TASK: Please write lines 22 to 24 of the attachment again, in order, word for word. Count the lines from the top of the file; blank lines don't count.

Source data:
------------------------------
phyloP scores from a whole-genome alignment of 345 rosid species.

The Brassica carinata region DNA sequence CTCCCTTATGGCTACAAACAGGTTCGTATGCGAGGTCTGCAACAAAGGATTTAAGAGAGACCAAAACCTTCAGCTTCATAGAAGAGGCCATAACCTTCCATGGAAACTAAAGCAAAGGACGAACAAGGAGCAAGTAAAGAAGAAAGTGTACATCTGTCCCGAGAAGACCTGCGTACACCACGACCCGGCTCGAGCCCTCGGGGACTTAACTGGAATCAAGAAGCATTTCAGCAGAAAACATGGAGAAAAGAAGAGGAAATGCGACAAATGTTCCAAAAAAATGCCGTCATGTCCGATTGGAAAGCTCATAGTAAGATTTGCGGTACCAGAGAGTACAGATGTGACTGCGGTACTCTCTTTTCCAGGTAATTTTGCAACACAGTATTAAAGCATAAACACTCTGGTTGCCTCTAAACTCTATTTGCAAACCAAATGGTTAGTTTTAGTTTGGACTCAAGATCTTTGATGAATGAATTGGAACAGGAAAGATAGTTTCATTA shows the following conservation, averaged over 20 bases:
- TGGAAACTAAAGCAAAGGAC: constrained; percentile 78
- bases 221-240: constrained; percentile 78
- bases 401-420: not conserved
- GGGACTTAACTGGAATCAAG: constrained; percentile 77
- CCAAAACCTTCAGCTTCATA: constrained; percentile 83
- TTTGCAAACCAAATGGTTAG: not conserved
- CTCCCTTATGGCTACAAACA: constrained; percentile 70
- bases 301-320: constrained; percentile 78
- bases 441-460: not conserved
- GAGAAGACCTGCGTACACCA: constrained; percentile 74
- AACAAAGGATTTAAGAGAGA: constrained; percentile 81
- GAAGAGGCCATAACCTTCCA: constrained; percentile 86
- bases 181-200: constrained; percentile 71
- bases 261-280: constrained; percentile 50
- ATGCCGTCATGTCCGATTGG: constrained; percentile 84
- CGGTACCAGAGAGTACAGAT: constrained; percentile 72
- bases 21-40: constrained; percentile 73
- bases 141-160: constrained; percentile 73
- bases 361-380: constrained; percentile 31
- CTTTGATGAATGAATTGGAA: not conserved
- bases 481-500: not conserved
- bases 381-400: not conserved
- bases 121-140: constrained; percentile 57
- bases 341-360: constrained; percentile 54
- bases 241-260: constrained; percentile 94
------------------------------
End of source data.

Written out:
- CTTTGATGAATGAATTGGAA: not conserved
- bases 481-500: not conserved
- bases 381-400: not conserved